Dfinity demonstrates its TikTok clone, opens up its ‘Internet Computer’ to outside developers – TipsClear
Definity appeared in 2018 amid a flurry of investment in the blockchain space. It also raised $ 102 million in a $ 2 billion valuation in a round led by other investors, including KR1, jointly with Andreessen Horowitz and Polychain Capital. I must admit that at the time it appeared for all intents and purposes as if it would be another attempt to replace Ethereum. Or at least something similar. But then something strange happened. It began to behave like a real software company.
In January this year it was not talking about the blockchain at all, instead it showcased an open social network called “LinkedUp”, like the open version of LinkedIn. The performance did not go live, and technically speaking it was infrequent – until you realized it wasn’t running on a server, and performed faster than a native mobile app. DeFinity, it turned out, was not a traditional blockchain startup, but was taking a leaf from that world championship of a move toward decentralization.
In fact, it was building its so-called “Internet computer”: a decentralized and non-proprietary network to run the next generation of “mega-applications”.
Today it was announced that the “Internet computer” is now open to third-party developers and entrepreneurs to build that next generation. The vision is to “reboot” the Internet in a way that destroys the ability to create virtual monopolies like Facebook, LinkedIn, Instagram and WhatsApp.
As its next technical performance, it launched “CanCan”, a TicketLock-like app that will run in a browser (though it is not publicly available as such) and is not owned by a company. The idea is that anyone can make their own TicTalk.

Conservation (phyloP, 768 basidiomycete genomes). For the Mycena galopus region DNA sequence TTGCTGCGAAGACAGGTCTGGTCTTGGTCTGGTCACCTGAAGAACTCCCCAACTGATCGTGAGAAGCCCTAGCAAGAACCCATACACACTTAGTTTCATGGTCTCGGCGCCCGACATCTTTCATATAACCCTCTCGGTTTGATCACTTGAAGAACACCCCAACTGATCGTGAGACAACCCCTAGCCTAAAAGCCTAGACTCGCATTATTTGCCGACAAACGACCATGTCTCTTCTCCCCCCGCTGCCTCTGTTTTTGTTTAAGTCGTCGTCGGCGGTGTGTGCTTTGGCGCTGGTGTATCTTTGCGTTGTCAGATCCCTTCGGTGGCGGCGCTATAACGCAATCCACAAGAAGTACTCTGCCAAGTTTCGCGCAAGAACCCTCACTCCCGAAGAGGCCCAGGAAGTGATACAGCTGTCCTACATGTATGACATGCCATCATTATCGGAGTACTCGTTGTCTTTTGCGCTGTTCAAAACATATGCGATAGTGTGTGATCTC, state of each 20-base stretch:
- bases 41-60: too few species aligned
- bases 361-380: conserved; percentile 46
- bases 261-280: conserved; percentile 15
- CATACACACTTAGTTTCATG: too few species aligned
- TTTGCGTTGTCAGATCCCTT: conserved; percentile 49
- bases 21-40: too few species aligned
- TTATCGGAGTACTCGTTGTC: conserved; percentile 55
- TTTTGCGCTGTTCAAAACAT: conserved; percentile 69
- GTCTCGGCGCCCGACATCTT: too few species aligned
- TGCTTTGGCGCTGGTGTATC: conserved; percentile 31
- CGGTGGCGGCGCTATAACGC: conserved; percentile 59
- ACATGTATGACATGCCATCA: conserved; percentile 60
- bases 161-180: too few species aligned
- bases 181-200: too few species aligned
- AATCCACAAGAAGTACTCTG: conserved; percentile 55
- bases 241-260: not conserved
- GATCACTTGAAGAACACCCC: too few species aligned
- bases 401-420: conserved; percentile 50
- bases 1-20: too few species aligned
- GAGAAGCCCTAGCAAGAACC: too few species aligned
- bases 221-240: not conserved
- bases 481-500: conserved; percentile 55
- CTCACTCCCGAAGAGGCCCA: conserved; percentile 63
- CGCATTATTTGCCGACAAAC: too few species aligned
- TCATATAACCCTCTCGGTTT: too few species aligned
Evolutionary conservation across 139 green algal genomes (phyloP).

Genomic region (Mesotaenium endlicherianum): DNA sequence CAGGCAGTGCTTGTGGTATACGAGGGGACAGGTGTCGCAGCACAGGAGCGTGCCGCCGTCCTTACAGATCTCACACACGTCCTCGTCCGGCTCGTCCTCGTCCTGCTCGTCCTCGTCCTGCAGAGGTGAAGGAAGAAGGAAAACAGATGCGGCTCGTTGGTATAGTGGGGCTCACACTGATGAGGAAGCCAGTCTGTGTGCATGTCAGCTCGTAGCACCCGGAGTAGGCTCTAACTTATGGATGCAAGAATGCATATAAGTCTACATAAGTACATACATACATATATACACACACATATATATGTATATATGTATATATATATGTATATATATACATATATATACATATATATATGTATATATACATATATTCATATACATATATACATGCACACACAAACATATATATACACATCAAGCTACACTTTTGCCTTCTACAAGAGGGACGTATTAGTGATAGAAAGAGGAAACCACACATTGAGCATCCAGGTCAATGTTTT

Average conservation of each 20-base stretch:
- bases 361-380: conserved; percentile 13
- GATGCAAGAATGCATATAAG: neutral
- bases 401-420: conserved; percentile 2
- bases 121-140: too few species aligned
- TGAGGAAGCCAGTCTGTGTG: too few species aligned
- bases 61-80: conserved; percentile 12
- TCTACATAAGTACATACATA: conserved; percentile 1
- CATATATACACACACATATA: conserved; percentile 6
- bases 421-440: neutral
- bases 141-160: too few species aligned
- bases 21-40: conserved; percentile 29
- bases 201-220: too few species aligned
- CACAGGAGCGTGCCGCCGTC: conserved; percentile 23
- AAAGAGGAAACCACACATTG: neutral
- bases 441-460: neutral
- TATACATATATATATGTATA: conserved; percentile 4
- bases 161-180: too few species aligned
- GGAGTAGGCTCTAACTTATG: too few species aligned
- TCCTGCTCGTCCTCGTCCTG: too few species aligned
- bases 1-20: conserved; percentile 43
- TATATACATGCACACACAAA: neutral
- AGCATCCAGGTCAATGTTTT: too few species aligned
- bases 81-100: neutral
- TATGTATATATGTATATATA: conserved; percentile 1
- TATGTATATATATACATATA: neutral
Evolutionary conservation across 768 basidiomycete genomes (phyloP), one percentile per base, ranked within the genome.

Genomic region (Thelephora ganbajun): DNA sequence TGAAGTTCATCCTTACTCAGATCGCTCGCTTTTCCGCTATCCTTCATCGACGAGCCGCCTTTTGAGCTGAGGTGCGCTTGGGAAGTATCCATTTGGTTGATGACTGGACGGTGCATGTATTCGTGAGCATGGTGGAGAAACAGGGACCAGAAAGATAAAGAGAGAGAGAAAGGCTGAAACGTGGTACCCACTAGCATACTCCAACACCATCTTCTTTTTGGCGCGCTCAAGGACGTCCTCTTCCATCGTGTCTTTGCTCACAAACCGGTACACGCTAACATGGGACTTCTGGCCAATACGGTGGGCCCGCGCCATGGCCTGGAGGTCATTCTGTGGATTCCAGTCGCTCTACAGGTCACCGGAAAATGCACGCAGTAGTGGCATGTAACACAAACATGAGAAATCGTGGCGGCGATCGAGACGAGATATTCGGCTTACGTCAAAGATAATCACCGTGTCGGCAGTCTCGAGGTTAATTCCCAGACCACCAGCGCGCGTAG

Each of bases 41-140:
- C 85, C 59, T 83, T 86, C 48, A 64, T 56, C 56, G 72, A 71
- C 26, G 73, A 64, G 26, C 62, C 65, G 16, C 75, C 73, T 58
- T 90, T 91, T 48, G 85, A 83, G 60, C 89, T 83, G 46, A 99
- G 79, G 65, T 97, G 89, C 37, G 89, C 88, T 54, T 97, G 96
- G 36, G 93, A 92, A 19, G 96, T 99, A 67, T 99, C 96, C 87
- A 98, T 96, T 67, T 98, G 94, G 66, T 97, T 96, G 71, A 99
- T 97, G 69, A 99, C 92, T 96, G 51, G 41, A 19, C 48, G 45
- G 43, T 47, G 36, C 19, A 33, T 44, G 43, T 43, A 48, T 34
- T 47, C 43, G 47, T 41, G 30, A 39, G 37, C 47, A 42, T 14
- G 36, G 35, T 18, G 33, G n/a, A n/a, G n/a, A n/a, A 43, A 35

The tantralizing part of Definity’s ideas is that due to the nature of the architecture, an app like CanCan can be built with less than 1,000 lines of code. Facebook has over 62 million codes to take one example.
To achieve this, Dfinity is drawing on the work of WebAssembly co-creator Andreas Rossberg, who has now created a new programming language, Motoko, adapted for Doko’s Internet computers.
The serverless architecture of Internet computers allows the Internet to host software and services natively, eliminating the need for Definity – owned cloud services. Without web servers, databases, and firewalls, developers can build powerful software more quickly, and this software then runs much faster than normal.
“One of the biggest problems emerging in technology is demonetization of the Internet by Big Tech – companies that have consolidated almost total control over our technologies,” Dominique Williams, founder and chief scientist at Duffinity, said in a statement. They collect a vast amount of information about us that they sell for profit and gain greater market share, and acquire or bulldoze rivals at an alarming rate … internet computers internet Provides a means to reboot – creating a public alternative to proprietary cloud infrastructure. It will empower the next generation of developers and entrepreneurs to take Big Tech with open Internet services. The aim is to bring the Internet back to its independent and open roots – which a handful of corporations do not dominate. “
This “tungsten” release of Internet computers means that third-party developers and entrepreneurs will be able to start hitting the tires on this platform and dropping web apps and even smartphone apps.
Projects currently being built include a decentralized payment application and a “pan-industry platform for luxury goods”, whatever that is. Successful and promising applications can also benefit from the Beacon Fund, an ecosystem fund run by the Definity Foundation and PolyChan Capital that aims to support ‘DIFI’ apps and open Internet services built on Internet computers.
Interested developers and enterprises can submit an application to use the Internet computer starting dfinity.org starting July 1, 2020.